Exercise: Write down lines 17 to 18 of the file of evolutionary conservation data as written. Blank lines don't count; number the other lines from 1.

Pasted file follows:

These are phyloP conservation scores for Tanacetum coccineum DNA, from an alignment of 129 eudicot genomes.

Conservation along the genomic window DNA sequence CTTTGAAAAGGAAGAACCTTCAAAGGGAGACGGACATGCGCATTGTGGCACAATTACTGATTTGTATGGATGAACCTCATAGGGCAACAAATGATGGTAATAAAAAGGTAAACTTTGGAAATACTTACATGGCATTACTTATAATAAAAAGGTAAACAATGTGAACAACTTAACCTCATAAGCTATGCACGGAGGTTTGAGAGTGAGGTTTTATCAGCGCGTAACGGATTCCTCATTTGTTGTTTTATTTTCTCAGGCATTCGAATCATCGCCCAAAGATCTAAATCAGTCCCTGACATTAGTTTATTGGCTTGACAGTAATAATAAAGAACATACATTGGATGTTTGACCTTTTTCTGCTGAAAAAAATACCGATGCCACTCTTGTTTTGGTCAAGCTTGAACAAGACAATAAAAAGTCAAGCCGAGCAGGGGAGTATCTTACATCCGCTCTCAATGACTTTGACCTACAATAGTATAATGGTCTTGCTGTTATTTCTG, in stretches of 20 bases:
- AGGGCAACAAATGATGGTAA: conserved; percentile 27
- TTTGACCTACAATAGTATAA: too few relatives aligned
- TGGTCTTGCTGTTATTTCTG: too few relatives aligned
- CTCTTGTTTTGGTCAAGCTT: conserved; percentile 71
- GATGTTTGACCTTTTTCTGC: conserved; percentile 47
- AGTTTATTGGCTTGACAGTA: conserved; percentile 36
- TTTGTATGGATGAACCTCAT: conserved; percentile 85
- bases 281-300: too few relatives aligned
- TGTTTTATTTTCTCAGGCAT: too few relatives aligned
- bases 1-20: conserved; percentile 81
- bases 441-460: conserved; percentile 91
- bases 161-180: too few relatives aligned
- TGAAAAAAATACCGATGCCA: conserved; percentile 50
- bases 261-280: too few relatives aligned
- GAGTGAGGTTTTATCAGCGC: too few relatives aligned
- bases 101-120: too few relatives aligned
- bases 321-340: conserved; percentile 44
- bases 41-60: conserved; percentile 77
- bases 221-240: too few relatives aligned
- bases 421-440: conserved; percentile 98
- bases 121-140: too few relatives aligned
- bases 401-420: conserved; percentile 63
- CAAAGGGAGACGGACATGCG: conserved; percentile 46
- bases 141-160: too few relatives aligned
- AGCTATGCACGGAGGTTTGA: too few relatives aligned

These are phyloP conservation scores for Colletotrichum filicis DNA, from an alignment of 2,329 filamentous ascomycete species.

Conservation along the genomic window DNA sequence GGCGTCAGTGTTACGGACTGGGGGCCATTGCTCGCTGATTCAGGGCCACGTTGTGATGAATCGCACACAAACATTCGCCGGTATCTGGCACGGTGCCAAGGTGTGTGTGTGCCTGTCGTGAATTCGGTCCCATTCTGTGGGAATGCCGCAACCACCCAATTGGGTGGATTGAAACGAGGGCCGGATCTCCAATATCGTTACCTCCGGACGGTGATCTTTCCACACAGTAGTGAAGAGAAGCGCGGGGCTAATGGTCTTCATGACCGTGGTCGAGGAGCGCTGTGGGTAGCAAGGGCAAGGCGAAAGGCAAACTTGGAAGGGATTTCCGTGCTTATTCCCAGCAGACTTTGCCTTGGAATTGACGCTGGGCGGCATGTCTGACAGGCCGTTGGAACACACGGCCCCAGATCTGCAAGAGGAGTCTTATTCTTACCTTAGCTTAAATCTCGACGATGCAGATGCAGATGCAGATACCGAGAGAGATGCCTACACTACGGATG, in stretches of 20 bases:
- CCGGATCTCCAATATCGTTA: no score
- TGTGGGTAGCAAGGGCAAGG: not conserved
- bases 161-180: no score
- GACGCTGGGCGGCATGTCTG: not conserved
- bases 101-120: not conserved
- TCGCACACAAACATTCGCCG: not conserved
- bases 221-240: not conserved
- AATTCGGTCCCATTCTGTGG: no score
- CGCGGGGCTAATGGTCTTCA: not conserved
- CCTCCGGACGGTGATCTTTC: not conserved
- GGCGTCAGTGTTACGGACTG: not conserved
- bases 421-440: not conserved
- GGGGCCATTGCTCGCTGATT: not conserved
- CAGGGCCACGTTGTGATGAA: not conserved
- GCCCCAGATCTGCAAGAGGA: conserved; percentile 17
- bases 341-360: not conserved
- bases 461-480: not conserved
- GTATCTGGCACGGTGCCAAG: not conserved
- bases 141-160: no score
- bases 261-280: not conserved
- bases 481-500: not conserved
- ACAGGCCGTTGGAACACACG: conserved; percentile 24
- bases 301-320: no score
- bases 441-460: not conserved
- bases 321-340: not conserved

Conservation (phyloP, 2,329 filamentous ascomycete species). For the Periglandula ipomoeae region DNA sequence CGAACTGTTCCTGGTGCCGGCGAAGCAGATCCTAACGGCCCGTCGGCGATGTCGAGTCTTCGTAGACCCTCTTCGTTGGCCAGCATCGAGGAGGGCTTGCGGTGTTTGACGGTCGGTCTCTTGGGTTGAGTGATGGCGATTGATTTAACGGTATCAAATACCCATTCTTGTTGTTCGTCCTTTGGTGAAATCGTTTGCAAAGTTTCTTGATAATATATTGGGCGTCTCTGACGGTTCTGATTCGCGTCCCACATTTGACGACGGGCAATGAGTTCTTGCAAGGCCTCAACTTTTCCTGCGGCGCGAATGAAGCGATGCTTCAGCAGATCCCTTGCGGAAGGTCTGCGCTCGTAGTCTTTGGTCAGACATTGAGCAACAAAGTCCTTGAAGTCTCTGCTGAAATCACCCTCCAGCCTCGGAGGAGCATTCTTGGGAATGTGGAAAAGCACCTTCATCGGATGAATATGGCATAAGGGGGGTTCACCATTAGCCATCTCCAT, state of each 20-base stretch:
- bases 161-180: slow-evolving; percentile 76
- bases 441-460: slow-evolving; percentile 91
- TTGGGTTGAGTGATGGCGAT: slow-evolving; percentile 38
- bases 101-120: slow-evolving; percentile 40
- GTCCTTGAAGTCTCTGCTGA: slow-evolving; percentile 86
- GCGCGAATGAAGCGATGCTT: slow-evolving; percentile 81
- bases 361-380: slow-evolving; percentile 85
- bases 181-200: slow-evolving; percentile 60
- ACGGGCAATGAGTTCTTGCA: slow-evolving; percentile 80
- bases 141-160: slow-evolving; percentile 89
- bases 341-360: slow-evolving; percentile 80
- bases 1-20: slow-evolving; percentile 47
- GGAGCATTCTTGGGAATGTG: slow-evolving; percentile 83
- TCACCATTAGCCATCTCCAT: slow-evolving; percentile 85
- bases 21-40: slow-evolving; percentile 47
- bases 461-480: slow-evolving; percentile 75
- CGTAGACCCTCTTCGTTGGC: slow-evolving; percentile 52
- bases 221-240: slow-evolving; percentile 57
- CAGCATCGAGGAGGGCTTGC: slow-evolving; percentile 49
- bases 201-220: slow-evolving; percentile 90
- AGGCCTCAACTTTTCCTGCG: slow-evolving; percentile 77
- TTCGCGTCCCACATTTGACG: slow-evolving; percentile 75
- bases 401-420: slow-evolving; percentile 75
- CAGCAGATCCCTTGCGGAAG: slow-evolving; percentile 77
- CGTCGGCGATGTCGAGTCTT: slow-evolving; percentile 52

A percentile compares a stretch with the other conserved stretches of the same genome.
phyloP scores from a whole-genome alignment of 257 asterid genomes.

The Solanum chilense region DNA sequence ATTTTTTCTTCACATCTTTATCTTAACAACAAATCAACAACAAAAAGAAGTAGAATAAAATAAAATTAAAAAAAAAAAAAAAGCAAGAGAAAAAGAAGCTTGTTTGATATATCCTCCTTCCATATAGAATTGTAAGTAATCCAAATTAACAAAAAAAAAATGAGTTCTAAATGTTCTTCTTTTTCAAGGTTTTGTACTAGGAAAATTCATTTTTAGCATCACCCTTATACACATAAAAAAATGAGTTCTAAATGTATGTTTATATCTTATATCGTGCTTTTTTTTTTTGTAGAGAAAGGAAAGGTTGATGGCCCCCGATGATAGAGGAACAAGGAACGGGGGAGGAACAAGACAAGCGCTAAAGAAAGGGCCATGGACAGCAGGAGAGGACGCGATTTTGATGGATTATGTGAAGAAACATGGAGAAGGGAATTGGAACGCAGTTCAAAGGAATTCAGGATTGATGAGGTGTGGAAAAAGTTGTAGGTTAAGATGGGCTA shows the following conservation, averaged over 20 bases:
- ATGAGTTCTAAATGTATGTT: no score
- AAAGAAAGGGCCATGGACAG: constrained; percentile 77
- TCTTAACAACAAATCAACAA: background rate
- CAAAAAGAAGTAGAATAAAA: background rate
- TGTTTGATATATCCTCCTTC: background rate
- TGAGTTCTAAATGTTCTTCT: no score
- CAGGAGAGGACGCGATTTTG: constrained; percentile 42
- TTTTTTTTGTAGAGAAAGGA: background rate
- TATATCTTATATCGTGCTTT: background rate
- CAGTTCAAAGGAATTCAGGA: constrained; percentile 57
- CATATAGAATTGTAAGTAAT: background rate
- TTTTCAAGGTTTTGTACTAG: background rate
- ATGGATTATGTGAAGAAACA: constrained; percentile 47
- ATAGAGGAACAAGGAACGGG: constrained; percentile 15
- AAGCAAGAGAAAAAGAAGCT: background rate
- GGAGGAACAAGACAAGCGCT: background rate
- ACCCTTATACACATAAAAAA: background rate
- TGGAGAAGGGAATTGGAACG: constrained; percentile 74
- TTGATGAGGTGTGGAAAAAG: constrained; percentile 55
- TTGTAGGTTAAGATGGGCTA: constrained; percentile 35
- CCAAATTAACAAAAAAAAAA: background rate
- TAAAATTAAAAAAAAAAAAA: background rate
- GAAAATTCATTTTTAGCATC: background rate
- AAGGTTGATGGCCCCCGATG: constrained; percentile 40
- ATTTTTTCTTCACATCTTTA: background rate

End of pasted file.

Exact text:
- GAGTGAGGTTTTATCAGCGC: too few relatives aligned
- bases 101-120: too few relatives aligned